Media and Communication News Detail
The Story Behind Geeking out at Fisher
They have a clever blog name and send out an email to the campus community when they have a new blog post to share, but who exactly are the Fisher Geeks and how did the blog come to be?
Last summer, Jeremy Sarachan, Assistant Professor in the Communication/Journalism (C/J) Department; Dr. Todd Sodano, Assistant Professor in the C/J Department; and Dr. Rik Hunter, a former faculty member in the English Department, attended the New Media Consortium Conference at MIT. They came back with an idea to create a blog that would offer a vehicle for presenting the information and philosophies around contemporary educational technology in higher education that the three acquired at the conference, but had also been developing themselves over the years. After a discussion with Dr. David Pate, Dean of the School of Arts and Sciences, it was “go” time. The group immediately reached out to Katie McDonald, Educational Technologist, to see if she would join them. They also sent a request to the faculty, which helped them recruit Dr. Joellen Maples, Assistant Professor in the Ralph C. Wilson, Jr. School of Education. Sarachan came up with the name for the blog, Geeking Out at Fisher, and the blogging began.
“It was part of my ongoing wish to reclaim the term ‘geek’ from being synonymous with ‘nerd,’ and use it to mean someone who enjoys and is willing to play with technology,” Sarachan said.
The blog’s tagline is “Exploring educational philosophy and technologies. For all professors and everyone else.” The content is aimed at those teaching in higher education.
“It’s a great way to share tips and strategies with everyone on campus. Using technology in your courses is all about experimentation. Every technology will be used differently in different courses by different faculty. Each person needs to find what works for them,” said McDonald. “The great thing about the blog is we can share what has worked for us and hope that others find the ideas helpful in their own use of technology to improve the learning experiences in their courses."
The group says the aim of the blog is to expose people to technology and help them realize that there is more available than any one person can learn on their own, so they encourage collaboration.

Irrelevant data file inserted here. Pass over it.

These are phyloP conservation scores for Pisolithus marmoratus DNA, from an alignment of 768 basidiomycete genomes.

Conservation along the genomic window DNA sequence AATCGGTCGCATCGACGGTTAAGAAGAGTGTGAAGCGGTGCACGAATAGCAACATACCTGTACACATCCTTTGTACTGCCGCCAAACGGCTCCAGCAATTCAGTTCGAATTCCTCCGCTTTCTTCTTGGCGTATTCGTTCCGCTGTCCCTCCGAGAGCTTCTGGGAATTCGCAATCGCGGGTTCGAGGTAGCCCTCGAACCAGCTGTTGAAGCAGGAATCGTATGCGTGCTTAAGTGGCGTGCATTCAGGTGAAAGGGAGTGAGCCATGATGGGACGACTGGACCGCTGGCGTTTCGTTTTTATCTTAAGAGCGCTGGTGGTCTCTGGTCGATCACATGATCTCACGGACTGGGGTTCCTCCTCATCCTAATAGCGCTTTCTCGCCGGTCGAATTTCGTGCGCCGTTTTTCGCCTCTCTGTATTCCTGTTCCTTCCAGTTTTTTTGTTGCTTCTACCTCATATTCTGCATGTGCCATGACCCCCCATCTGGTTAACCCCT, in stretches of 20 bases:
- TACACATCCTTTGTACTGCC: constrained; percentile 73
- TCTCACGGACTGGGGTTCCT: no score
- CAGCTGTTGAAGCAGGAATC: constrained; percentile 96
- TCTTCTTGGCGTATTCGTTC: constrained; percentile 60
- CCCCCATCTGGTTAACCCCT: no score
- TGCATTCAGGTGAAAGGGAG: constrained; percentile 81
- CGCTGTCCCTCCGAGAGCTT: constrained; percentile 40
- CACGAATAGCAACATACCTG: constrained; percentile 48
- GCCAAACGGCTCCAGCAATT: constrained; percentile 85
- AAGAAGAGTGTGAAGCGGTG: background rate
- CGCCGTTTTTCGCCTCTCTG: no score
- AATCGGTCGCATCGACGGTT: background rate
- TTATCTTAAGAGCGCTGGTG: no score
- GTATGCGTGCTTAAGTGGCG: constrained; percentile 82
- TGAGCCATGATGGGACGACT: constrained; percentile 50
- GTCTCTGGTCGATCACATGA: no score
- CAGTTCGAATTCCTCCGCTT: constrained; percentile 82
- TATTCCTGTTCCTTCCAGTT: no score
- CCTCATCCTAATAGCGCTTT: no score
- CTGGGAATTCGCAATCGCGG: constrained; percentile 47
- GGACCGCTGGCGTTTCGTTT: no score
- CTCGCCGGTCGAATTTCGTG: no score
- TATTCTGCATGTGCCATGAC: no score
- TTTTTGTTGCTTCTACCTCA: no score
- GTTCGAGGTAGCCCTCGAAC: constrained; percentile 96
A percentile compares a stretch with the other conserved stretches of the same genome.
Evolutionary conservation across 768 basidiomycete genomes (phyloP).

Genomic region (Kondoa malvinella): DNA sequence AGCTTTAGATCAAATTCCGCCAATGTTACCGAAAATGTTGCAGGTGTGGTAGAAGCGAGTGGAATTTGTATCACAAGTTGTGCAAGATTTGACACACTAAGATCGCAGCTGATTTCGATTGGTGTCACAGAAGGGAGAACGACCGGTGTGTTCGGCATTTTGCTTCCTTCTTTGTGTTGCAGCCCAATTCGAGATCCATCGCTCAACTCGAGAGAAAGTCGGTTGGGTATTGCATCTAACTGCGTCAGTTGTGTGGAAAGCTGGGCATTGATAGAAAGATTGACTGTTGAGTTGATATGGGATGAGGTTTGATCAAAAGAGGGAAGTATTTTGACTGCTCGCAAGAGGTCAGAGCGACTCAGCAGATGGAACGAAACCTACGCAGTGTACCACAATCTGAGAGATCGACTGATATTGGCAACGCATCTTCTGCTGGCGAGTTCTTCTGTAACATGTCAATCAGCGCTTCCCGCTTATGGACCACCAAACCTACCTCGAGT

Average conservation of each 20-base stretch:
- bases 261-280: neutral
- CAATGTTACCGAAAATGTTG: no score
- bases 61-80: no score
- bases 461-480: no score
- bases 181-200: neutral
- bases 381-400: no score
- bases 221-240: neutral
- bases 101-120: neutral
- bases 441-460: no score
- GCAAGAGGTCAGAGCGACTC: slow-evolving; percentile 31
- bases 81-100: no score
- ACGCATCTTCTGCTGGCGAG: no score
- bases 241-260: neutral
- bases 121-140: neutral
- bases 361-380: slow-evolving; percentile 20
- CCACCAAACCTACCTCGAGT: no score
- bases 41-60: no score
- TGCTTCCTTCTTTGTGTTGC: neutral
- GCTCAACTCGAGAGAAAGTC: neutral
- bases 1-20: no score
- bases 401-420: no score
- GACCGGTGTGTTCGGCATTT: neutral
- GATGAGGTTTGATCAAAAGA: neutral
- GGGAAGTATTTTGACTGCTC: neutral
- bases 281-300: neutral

“We also want to explore how education can support — but not overwhelm — teaching, and that technology is just a collection of tools,” added Sarachan. “How people use them, whether or not for the intended purpose, is where it gets interesting.”
The geeks have attracted nearly 1,100 views since February, an impressive number for a blog that is still in its infancy. They try to post twice at least every month, although they have some lighter and some busier months. Each writer develops his/her own topic, but often run ideas by each other. Anyone can submit, and the group encourages guest bloggers.
Maples focuses her posts on particular Web 2.0 tools that she is integrating into her classroom so that she can talk specifically about the strengths and weaknesses and provide examples.
“I don't really consider myself a technology person, but I like to play with technology. I think the emphasis on play is an important disposition to have when approaching technology, and it's one I try to impress upon my students,” said Maples. “As we know, technology changes every day, and to teach only certain tools seems a bit useless. The main skill to teach is technological curiosity, the willingness to play and take risks, and the openness to take that journey with our students to be co-content creators."
The group hopes the blog will last and will continue to gain loyal readers.
“The blog has been a great tool from my perspective to get faculty thinking about new teaching and technology ideas, and I have had more than a few follow up with me to learn more about a certain idea after a blog post,” said McDonald.
One of the posts got so many faculty interested at the January Faculty Development Day, that the geeks scheduled a workshop to follow up on the topic.
Maples also said that several faculty in the School of Education have approached her after reading about the various tools and applications the group wrote about.
“It makes the intent of the blog meaningful to see that faculty are actually taking the ideas and trying them out in their own courses and tweaking them as they use them. It's energizing to talk with faculty about particular Web 2.0 tools and to hear them say that they can't wait for the next blog post to try out the next tool we discuss," said Maples.
The folks behind the blog. In front, Dr. Todd Sodano and Jeremy Sarachan. In back, Katie McDonald and Dr. Joellen Maples.